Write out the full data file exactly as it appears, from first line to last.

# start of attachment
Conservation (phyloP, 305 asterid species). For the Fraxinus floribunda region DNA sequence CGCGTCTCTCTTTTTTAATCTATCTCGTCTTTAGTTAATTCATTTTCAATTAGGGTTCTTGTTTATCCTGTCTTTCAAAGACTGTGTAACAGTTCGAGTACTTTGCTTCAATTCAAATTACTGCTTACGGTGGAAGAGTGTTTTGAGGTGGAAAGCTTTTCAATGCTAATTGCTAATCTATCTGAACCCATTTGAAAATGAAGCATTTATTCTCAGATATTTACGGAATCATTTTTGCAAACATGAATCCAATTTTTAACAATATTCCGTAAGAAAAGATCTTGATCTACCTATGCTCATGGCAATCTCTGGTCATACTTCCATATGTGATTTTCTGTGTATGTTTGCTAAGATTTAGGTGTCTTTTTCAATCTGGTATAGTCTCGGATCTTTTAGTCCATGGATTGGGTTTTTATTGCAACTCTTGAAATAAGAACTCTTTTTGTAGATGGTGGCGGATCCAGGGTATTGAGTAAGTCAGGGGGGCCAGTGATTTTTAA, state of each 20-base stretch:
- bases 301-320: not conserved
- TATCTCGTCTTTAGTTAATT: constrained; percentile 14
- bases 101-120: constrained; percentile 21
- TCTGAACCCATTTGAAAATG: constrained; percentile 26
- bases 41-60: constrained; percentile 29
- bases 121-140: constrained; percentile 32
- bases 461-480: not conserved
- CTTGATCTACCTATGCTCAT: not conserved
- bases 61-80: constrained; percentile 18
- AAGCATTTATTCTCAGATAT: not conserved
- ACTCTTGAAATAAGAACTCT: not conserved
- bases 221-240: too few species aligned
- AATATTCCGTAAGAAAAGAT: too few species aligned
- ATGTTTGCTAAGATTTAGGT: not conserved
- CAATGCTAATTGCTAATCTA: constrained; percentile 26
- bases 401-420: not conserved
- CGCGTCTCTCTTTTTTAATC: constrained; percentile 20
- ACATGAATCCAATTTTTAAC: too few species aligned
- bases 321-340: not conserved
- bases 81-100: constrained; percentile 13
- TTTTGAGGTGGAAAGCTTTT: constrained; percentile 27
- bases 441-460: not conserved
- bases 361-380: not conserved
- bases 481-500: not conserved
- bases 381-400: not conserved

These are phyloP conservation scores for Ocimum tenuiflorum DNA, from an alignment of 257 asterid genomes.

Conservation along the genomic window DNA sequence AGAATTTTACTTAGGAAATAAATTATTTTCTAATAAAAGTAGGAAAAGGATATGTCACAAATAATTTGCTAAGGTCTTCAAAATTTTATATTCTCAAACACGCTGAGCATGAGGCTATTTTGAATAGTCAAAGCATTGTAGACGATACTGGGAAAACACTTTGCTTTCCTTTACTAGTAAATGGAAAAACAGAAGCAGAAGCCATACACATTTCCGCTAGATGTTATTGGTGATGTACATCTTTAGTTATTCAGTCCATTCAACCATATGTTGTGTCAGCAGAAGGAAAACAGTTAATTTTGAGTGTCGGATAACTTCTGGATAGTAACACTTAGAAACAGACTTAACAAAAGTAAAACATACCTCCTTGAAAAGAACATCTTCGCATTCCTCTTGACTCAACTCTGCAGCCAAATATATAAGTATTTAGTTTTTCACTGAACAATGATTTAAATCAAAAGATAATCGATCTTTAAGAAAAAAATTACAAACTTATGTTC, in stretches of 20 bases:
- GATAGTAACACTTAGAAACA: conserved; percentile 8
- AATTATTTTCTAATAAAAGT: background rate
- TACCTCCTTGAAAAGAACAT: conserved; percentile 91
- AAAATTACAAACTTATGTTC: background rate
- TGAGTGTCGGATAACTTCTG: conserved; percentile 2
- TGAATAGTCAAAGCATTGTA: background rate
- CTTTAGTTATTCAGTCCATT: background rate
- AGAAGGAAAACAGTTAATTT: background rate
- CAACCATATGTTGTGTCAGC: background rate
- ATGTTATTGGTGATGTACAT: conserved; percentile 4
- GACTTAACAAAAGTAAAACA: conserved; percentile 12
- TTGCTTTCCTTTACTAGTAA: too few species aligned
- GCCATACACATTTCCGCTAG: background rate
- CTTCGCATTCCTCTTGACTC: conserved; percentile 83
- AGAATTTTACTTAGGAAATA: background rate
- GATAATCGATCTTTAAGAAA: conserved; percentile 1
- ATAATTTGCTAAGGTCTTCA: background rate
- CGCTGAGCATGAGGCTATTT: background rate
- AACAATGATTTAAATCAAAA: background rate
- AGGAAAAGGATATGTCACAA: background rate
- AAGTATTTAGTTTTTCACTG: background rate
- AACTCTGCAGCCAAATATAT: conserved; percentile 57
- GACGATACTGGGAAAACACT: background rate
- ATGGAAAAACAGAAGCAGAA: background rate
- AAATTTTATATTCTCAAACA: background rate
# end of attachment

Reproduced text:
Conservation (phyloP, 305 asterid species). For the Fraxinus floribunda region DNA sequence CGCGTCTCTCTTTTTTAATCTATCTCGTCTTTAGTTAATTCATTTTCAATTAGGGTTCTTGTTTATCCTGTCTTTCAAAGACTGTGTAACAGTTCGAGTACTTTGCTTCAATTCAAATTACTGCTTACGGTGGAAGAGTGTTTTGAGGTGGAAAGCTTTTCAATGCTAATTGCTAATCTATCTGAACCCATTTGAAAATGAAGCATTTATTCTCAGATATTTACGGAATCATTTTTGCAAACATGAATCCAATTTTTAACAATATTCCGTAAGAAAAGATCTTGATCTACCTATGCTCATGGCAATCTCTGGTCATACTTCCATATGTGATTTTCTGTGTATGTTTGCTAAGATTTAGGTGTCTTTTTCAATCTGGTATAGTCTCGGATCTTTTAGTCCATGGATTGGGTTTTTATTGCAACTCTTGAAATAAGAACTCTTTTTGTAGATGGTGGCGGATCCAGGGTATTGAGTAAGTCAGGGGGGCCAGTGATTTTTAA, state of each 20-base stretch:
- bases 301-320: not conserved
- TATCTCGTCTTTAGTTAATT: constrained; percentile 14
- bases 101-120: constrained; percentile 21
- TCTGAACCCATTTGAAAATG: constrained; percentile 26
- bases 41-60: constrained; percentile 29
- bases 121-140: constrained; percentile 32
- bases 461-480: not conserved
- CTTGATCTACCTATGCTCAT: not conserved
- bases 61-80: constrained; percentile 18
- AAGCATTTATTCTCAGATAT: not conserved
- ACTCTTGAAATAAGAACTCT: not conserved
- bases 221-240: too few species aligned
- AATATTCCGTAAGAAAAGAT: too few species aligned
- ATGTTTGCTAAGATTTAGGT: not conserved
- CAATGCTAATTGCTAATCTA: constrained; percentile 26
- bases 401-420: not conserved
- CGCGTCTCTCTTTTTTAATC: constrained; percentile 20
- ACATGAATCCAATTTTTAAC: too few species aligned
- bases 321-340: not conserved
- bases 81-100: constrained; percentile 13
- TTTTGAGGTGGAAAGCTTTT: constrained; percentile 27
- bases 441-460: not conserved
- bases 361-380: not conserved
- bases 481-500: not conserved
- bases 381-400: not conserved

These are phyloP conservation scores for Ocimum tenuiflorum DNA, from an alignment of 257 asterid genomes.

Conservation along the genomic window DNA sequence AGAATTTTACTTAGGAAATAAATTATTTTCTAATAAAAGTAGGAAAAGGATATGTCACAAATAATTTGCTAAGGTCTTCAAAATTTTATATTCTCAAACACGCTGAGCATGAGGCTATTTTGAATAGTCAAAGCATTGTAGACGATACTGGGAAAACACTTTGCTTTCCTTTACTAGTAAATGGAAAAACAGAAGCAGAAGCCATACACATTTCCGCTAGATGTTATTGGTGATGTACATCTTTAGTTATTCAGTCCATTCAACCATATGTTGTGTCAGCAGAAGGAAAACAGTTAATTTTGAGTGTCGGATAACTTCTGGATAGTAACACTTAGAAACAGACTTAACAAAAGTAAAACATACCTCCTTGAAAAGAACATCTTCGCATTCCTCTTGACTCAACTCTGCAGCCAAATATATAAGTATTTAGTTTTTCACTGAACAATGATTTAAATCAAAAGATAATCGATCTTTAAGAAAAAAATTACAAACTTATGTTC, in stretches of 20 bases:
- GATAGTAACACTTAGAAACA: conserved; percentile 8
- AATTATTTTCTAATAAAAGT: background rate
- TACCTCCTTGAAAAGAACAT: conserved; percentile 91
- AAAATTACAAACTTATGTTC: background rate
- TGAGTGTCGGATAACTTCTG: conserved; percentile 2
- TGAATAGTCAAAGCATTGTA: background rate
- CTTTAGTTATTCAGTCCATT: background rate
- AGAAGGAAAACAGTTAATTT: background rate
- CAACCATATGTTGTGTCAGC: background rate
- ATGTTATTGGTGATGTACAT: conserved; percentile 4
- GACTTAACAAAAGTAAAACA: conserved; percentile 12
- TTGCTTTCCTTTACTAGTAA: too few species aligned
- GCCATACACATTTCCGCTAG: background rate
- CTTCGCATTCCTCTTGACTC: conserved; percentile 83
- AGAATTTTACTTAGGAAATA: background rate
- GATAATCGATCTTTAAGAAA: conserved; percentile 1
- ATAATTTGCTAAGGTCTTCA: background rate
- CGCTGAGCATGAGGCTATTT: background rate
- AACAATGATTTAAATCAAAA: background rate
- AGGAAAAGGATATGTCACAA: background rate
- AAGTATTTAGTTTTTCACTG: background rate
- AACTCTGCAGCCAAATATAT: conserved; percentile 57
- GACGATACTGGGAAAACACT: background rate
- ATGGAAAAACAGAAGCAGAA: background rate
- AAATTTTATATTCTCAAACA: background rate